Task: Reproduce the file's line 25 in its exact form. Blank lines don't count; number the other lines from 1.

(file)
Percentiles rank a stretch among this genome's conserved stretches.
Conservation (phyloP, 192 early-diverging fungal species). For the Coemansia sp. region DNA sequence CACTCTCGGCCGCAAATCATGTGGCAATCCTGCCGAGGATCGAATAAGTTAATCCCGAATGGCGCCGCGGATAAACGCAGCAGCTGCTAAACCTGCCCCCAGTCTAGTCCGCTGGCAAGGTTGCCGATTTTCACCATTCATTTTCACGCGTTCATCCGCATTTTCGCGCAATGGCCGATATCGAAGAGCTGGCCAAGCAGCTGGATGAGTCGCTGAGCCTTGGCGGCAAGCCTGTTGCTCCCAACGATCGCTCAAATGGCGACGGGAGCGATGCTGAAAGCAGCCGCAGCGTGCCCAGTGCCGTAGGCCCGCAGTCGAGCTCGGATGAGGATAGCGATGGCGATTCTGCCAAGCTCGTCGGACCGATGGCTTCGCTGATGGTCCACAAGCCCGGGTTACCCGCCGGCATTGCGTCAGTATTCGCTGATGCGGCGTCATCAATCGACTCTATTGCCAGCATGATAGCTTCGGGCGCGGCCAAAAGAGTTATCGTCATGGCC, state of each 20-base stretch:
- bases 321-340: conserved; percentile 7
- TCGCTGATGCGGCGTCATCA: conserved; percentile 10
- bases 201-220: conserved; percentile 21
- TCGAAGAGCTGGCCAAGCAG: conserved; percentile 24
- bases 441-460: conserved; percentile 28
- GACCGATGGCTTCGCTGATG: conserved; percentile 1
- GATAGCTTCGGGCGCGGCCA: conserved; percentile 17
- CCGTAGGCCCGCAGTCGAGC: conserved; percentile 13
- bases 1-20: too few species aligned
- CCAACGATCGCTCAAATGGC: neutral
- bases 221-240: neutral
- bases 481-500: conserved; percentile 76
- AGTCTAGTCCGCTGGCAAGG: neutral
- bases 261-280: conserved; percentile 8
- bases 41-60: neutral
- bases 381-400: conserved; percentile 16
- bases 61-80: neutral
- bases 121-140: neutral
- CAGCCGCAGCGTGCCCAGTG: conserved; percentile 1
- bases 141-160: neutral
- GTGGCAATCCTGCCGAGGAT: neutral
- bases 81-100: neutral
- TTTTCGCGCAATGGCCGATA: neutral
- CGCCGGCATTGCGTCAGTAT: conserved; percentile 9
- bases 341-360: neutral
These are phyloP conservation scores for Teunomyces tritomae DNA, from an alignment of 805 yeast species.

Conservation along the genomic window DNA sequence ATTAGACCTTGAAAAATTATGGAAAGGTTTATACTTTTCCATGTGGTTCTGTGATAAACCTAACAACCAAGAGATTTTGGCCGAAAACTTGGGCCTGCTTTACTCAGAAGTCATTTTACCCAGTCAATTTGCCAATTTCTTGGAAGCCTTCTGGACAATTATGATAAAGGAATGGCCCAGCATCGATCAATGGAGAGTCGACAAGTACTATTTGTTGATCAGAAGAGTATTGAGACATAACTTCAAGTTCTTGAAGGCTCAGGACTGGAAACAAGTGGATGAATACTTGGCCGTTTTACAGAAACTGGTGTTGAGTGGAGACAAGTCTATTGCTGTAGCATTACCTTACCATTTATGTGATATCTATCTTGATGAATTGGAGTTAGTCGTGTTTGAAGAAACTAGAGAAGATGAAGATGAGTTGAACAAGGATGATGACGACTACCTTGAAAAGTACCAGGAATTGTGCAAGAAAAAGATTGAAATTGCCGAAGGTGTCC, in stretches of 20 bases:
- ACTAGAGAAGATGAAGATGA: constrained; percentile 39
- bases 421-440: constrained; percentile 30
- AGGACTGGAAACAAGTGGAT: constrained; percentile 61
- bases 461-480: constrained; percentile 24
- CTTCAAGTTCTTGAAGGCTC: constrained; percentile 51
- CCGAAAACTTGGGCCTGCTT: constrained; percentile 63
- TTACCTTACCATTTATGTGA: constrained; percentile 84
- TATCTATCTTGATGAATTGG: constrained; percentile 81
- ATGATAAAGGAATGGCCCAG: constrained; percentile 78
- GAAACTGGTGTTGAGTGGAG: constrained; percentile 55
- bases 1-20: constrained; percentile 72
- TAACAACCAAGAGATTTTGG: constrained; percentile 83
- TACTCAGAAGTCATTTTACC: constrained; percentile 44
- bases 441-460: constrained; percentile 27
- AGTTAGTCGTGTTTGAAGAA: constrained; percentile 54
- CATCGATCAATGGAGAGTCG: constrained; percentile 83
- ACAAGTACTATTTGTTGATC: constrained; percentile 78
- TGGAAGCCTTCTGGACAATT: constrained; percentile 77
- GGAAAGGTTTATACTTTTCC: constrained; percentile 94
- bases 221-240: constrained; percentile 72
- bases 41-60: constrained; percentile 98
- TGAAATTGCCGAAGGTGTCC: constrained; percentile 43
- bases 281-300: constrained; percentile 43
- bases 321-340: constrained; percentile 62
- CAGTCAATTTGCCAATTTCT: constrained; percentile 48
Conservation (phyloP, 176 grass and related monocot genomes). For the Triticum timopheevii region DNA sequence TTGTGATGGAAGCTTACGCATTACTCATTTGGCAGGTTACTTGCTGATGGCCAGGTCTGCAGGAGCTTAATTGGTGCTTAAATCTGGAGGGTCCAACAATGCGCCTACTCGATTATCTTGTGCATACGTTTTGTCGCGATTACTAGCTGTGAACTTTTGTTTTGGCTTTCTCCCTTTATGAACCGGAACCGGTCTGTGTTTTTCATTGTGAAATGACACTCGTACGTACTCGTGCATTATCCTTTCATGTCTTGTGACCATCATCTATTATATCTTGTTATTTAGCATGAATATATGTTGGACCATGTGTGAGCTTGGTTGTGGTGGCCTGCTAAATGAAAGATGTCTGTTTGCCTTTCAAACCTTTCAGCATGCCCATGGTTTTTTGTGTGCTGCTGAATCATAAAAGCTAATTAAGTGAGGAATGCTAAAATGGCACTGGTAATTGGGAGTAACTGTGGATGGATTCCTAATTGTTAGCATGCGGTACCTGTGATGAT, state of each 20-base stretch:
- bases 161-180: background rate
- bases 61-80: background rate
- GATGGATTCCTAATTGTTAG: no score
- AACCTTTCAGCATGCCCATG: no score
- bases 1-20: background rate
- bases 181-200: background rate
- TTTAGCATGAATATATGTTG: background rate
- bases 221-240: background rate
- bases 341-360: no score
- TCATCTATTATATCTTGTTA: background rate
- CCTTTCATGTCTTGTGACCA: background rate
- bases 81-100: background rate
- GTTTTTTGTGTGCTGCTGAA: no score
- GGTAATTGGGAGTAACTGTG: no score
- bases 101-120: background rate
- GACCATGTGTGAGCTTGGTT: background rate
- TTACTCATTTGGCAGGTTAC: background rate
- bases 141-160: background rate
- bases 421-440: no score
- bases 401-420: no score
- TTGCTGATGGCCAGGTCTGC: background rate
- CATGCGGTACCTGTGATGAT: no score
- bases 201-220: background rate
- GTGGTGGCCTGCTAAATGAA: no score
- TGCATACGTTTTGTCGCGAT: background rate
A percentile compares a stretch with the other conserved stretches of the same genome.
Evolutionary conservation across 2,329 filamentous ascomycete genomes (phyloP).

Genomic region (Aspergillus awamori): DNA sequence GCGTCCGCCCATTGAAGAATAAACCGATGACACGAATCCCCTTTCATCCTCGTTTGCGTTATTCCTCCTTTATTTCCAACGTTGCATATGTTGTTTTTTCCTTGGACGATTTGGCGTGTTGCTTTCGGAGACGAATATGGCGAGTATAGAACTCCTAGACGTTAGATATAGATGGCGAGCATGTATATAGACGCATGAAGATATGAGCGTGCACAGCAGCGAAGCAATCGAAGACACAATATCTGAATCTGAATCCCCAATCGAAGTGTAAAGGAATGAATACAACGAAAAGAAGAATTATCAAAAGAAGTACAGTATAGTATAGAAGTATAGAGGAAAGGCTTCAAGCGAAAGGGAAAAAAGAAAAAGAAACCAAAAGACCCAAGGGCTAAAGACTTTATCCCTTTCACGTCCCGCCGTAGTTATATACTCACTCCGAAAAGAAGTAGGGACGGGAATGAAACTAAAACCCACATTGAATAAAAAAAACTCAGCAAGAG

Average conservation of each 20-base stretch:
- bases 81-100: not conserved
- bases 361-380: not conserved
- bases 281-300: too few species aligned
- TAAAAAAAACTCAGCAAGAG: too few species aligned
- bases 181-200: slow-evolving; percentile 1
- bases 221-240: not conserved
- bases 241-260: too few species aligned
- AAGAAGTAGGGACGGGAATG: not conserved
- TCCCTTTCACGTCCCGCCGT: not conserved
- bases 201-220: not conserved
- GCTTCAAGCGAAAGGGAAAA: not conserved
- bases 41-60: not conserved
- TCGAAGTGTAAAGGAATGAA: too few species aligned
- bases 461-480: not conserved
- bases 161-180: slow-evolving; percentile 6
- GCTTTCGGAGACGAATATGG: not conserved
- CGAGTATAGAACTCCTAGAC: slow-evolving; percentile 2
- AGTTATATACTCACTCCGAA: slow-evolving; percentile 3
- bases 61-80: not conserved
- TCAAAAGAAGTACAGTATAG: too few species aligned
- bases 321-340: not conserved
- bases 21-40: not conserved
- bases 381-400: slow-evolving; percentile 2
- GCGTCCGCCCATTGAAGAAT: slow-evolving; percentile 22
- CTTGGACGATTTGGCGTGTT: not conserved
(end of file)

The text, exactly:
- TTTTCGCGCAATGGCCGATA: neutral